[Nashville Scene] Nearly everyone can agree on why Nashville should be considered a world-class city and a music-business player in the same league as New York or L.A.: We’re the cradle of country music, the citadel of contemporary Christian. We’re home to many of the most skilled session players, songwriters, producers and engineers in the world.
And yet, touring bands make a beeline from Louisville to Atlanta — around us. When it comes to local bands, the national media suffers from some kind of amnesia: By the time the next one hits, they seem startled all over again to learn Nashville breeds something more than country music. It doesn’t matter who moves here, or who makes the pop crossover of the decade, or who sells more than 24 million digital tracks while the rest of the industry is throwing up its hands: For anything other than country, the Music City brand stops at the Music City limits.
Everybody knows we belong at the top of the big leagues — everybody in Nashville, anyway. What’s harder to pin down is why the rest of the world doesn’t seem to agree.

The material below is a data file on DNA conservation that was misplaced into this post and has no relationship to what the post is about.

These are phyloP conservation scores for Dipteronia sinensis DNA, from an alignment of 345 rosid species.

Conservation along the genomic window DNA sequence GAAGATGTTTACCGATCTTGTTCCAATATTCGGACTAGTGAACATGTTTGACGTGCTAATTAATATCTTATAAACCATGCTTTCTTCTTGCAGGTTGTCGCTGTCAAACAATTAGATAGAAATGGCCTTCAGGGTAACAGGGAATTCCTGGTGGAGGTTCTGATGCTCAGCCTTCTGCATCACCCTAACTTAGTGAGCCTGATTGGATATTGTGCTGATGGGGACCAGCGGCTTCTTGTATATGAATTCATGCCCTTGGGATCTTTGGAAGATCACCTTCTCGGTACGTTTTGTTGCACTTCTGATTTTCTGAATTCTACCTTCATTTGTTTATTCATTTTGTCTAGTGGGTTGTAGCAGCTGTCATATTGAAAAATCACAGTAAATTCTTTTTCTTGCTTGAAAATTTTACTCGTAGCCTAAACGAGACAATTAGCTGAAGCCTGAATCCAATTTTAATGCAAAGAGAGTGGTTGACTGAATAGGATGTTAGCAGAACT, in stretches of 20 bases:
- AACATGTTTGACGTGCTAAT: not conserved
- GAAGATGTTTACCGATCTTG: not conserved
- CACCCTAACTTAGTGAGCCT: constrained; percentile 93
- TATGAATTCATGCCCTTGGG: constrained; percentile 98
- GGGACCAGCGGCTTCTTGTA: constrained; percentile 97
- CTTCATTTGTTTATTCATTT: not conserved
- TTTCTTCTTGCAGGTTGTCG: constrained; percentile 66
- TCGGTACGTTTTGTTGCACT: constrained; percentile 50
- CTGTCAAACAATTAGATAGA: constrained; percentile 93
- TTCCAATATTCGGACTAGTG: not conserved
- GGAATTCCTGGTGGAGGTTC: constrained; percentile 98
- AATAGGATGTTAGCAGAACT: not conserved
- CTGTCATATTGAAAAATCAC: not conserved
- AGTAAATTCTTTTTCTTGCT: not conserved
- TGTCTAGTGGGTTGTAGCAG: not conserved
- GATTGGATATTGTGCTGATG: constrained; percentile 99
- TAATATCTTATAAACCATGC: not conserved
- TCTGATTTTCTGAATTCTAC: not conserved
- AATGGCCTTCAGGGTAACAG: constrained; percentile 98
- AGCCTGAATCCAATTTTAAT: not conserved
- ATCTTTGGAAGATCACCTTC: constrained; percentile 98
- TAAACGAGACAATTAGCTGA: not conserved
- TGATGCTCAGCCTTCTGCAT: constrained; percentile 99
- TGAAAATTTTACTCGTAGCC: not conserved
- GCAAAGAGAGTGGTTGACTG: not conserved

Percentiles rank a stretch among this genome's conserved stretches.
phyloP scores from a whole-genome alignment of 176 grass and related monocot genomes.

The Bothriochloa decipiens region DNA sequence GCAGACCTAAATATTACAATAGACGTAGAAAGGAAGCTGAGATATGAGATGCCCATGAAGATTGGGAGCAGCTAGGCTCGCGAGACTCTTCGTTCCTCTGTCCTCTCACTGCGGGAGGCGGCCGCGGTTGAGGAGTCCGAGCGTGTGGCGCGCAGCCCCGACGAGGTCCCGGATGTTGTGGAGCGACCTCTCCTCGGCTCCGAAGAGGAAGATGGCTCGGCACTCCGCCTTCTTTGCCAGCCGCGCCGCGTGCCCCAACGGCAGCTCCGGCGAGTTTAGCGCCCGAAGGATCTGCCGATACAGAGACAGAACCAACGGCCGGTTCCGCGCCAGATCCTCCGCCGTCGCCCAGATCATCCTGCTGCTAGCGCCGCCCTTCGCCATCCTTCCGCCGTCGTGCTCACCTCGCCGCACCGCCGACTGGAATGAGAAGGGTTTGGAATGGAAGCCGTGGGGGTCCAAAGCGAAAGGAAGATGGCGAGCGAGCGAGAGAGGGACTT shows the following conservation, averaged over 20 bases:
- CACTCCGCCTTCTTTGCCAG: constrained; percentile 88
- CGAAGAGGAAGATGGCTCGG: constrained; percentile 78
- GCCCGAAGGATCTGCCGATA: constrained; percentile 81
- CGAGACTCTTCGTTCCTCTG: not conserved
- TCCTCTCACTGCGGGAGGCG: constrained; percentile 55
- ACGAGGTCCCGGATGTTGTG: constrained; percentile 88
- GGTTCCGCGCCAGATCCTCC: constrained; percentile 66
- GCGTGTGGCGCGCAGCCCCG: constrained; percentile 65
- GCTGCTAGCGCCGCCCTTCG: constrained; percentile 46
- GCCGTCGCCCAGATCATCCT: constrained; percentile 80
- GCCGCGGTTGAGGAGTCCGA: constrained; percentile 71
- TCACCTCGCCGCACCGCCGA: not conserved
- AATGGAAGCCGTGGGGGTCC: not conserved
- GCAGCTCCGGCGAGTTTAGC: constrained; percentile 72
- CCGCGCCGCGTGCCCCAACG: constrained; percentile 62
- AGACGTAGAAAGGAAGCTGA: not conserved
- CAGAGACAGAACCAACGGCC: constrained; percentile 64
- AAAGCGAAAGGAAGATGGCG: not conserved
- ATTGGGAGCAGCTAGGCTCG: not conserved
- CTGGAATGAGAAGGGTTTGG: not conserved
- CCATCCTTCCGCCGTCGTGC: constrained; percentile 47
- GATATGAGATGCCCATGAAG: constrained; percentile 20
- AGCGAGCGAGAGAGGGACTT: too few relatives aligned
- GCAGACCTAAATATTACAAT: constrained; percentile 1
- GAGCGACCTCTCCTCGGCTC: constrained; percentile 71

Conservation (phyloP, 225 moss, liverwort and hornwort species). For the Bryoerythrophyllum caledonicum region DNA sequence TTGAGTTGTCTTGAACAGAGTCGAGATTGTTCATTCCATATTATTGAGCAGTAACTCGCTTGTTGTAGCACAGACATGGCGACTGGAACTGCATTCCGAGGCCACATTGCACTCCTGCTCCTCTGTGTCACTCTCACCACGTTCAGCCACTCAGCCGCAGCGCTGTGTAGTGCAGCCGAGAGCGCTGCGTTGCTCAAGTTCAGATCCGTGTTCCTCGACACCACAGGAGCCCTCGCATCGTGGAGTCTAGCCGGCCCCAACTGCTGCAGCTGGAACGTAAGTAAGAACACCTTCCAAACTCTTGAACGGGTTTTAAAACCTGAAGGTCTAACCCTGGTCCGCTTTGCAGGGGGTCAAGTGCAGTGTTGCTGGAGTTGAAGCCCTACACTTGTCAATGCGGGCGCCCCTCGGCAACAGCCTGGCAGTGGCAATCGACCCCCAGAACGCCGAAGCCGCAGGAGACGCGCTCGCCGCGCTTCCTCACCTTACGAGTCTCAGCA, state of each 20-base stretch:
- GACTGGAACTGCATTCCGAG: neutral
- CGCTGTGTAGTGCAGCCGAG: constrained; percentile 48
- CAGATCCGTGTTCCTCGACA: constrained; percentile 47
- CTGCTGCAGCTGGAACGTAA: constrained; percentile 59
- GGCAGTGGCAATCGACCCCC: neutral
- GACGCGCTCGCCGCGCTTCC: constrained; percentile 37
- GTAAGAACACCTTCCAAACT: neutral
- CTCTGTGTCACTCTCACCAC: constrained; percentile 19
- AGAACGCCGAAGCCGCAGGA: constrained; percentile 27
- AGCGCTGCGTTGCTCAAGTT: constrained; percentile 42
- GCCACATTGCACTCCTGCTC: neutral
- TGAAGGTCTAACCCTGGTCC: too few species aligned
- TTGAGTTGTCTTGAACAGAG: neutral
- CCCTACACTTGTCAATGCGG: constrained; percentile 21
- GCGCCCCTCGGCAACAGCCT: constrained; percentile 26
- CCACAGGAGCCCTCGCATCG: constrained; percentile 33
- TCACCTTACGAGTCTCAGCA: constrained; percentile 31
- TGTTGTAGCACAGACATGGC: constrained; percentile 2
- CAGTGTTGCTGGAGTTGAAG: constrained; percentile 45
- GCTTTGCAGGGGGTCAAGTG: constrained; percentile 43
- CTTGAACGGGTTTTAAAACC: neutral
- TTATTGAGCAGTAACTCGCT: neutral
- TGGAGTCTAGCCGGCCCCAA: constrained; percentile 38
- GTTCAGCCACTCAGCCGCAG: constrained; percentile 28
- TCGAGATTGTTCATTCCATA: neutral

But for the past year, at Mayor Karl Dean’s behest, a think-tank of music-industry heavyweights has been asking the question: What will it take to give the Music City brand across-the-board weight? What will make Nashville a destination not just for tourists, but for the creative class that gives cities a cool cachet that translates into increased revenue and real-estate values?
Known as the Nashville Music Council, the mayor’s group amounts to a Justice League of music-business honchos, supplemented by up-and-comers from the trenches who make up in enthusiasm and ideas what they lack in connections. They’ve addressed themselves to a common topic — what’ll it take? — and applied it to a variety of fronts: industry development, venues, education, even public transportation.
Now a year into its existence, the council has many in the Nashville music community scratching their heads and wondering exactly who they are and what, if anything, they’re accomplishing. As an advisory board to the mayor — like the Health Care Council — they’ve managed to split into four subcommittees: branding, creative talent, live music and music education. And so far, a cynic might say, that is their greatest accomplishment.
But there are looming developments that may answer the project’s critics. The council is still wading through minutiae in an exploratory phase that, while time-consuming, could well be worth the wait. As a whole, it’s a big brain, rich with ideas, eager to work, full of power — but rife with question marks. While the council and the mayor are no doubt developing the biggest picture yet of Music City, it’s only slowly coming into focus. Keep reading.